Little Green Cars
In spite of music sales falling off a cliff in this country in recent times, there’s been no shortage of Irish acts making it relatively big, at least as big as it is possible to get in a world where HMV and Xtra-Vision have all but vanished from the high street.
This type of success has so far eluded some of the more interesting bands Ireland at the moment; neo-noiseniks like Girl Band, fuzzy synth weirdos No Spill Blood and the space pop excursions of All Tvvins. While these groups have struggled to break through to a mainstream audience (barring the possible exception of All Tvvins), there’s been no lack of safe, middle of the road “indie” artists who make vague stabs at the genre. The Script, who somehow managed to headline Croke Park last summer, Kodaline, Hozier, Hudson Taylor and Walking On Cars have all emerged at the forefront of Irish music recently, and it’s quite likely that with Ephemera, Little Green Cars will cement their place in this particular pack.
Ephemera opens with the unfortunately-titled ‘The Song They Play Every Night’, a mid-tempo folk pop song where singer Stevie Appleby ponders how you “could love me now if you didn’t love me before” (don’t make him “say that out loud”). This is as generic as it sounds, and it sets the tone for roughly the first half of the album. Appelby shares vocal duties with Faye O’Rourke and they share a tendency to come across as dangerously earnest at times. At its worst, this results in the bland, generic folk, like ‘Easier Day’, where O’Rourke has been “feeling this way for a long time” only to assure us, repeatedly, that “it gets better”, which brings back unpleasant memories of every act that tried to cash in on the success of Mumford & Sons.
At its best, when Appleby and O’Rourke harmonise on tracks like ‘The Garden of Death’ and ‘Brother’, Ephemera feels overtly ambitious and just-a-little-bit-too-precious Arcade Fire without the pomp. A lot of songs simply fade out instead of having proper endings, and this only emphasises the undercooked songwriting. This first half becomes all the more regrettable as the album reaches its conclusion, because there is some seriously enjoyable writing on display towards the end of Ephemera.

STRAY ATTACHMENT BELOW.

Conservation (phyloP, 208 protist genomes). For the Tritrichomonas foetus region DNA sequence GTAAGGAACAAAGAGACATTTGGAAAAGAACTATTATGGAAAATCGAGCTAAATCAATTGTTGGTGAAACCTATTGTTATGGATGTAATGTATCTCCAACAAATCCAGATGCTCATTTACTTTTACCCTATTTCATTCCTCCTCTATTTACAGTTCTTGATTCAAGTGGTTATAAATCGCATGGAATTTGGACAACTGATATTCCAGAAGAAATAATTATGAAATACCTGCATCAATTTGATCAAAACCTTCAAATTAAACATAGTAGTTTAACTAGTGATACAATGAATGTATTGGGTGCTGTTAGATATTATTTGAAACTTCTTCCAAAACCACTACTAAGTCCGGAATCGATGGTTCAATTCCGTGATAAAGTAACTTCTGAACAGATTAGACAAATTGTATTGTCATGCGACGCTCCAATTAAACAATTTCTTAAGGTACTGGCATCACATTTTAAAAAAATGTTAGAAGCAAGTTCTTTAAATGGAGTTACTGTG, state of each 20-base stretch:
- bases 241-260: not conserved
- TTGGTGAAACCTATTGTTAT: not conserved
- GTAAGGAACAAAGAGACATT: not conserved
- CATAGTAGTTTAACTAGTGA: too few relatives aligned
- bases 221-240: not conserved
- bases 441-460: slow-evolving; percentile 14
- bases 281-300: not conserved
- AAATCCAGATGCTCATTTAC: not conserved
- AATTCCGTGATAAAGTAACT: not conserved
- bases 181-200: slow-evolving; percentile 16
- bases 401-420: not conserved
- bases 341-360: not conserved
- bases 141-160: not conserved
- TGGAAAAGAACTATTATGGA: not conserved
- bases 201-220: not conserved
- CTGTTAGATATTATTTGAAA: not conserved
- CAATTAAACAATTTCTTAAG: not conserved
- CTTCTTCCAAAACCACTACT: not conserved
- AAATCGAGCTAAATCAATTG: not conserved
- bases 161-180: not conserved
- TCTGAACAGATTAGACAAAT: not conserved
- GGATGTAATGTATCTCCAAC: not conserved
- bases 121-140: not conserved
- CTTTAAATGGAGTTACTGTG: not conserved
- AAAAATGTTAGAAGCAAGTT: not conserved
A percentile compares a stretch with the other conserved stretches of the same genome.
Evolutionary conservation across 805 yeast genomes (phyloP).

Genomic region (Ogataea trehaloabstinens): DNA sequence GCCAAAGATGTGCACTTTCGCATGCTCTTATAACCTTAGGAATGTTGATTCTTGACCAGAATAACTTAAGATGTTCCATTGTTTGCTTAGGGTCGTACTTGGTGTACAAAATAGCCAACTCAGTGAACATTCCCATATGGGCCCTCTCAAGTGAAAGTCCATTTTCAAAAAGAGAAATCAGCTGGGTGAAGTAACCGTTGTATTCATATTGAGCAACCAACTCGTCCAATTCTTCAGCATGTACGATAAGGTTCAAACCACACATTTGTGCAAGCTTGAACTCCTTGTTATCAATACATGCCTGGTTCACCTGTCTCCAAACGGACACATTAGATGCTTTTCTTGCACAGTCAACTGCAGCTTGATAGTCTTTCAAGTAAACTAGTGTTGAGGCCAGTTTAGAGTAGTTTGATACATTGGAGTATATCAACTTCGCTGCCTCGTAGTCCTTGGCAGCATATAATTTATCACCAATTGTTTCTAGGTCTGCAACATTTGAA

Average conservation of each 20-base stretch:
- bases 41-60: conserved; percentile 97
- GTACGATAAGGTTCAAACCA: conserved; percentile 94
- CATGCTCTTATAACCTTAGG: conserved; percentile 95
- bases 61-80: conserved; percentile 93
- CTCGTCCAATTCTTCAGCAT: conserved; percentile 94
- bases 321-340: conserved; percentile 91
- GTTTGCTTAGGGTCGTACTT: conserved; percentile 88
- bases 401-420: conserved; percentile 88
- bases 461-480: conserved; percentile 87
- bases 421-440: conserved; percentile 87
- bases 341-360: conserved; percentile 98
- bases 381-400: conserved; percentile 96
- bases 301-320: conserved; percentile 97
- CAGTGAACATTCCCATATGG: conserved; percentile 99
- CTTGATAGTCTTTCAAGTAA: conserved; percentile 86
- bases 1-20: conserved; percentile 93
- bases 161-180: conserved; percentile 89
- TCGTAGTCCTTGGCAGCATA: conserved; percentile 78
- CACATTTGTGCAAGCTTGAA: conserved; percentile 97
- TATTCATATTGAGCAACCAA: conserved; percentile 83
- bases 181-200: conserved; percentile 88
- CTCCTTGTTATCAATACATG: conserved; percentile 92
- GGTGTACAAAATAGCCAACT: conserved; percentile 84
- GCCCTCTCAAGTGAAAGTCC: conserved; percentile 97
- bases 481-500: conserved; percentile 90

‘Clare De Lune’, with some synth lines that come across as ethereal instead of cheesy and an unconventional chorus melody, is the first track that leaves a lasting impression, and it’s only uphill from there. ‘Ok Ok Ok’ morphs from a single piano into a genuinely pretty coda and ‘Winds of Peace’ actually grabs you from the get go. The albums highlights are no doubt Like ‘Good Women Do’ and ‘The Party’, tracks that actually feel like they have some heft to them, with fuzzy synth lines and singing that conveys real emotion instead of generic earnestness, where O’Rourke channels her inner Dolores O’Riordan. Album closer ‘The Factory’ sees O’Rourke and Appleby proclaim together that they’re “alive again”, and this proves to be both a tantalising conclusion, because it manages to sound fresh and interesting, and a frustrating one, because it makes you wonder why about 35 of the preceding 50 minutes weren’t this good.
Honestly, there’s very little on Ephemera that offends the senses. Most of the songs are quite short, so it trundles along easily and even at its worst points there’s never really enough there to seriously dislike. If you’re the type of music fan who longs for the days when “real music” with “real instruments” you’ll likely consider Ephemera a reliable effort. If, however, you’re not that type of fan then it’s unlikely you’ll feel the need to revisit.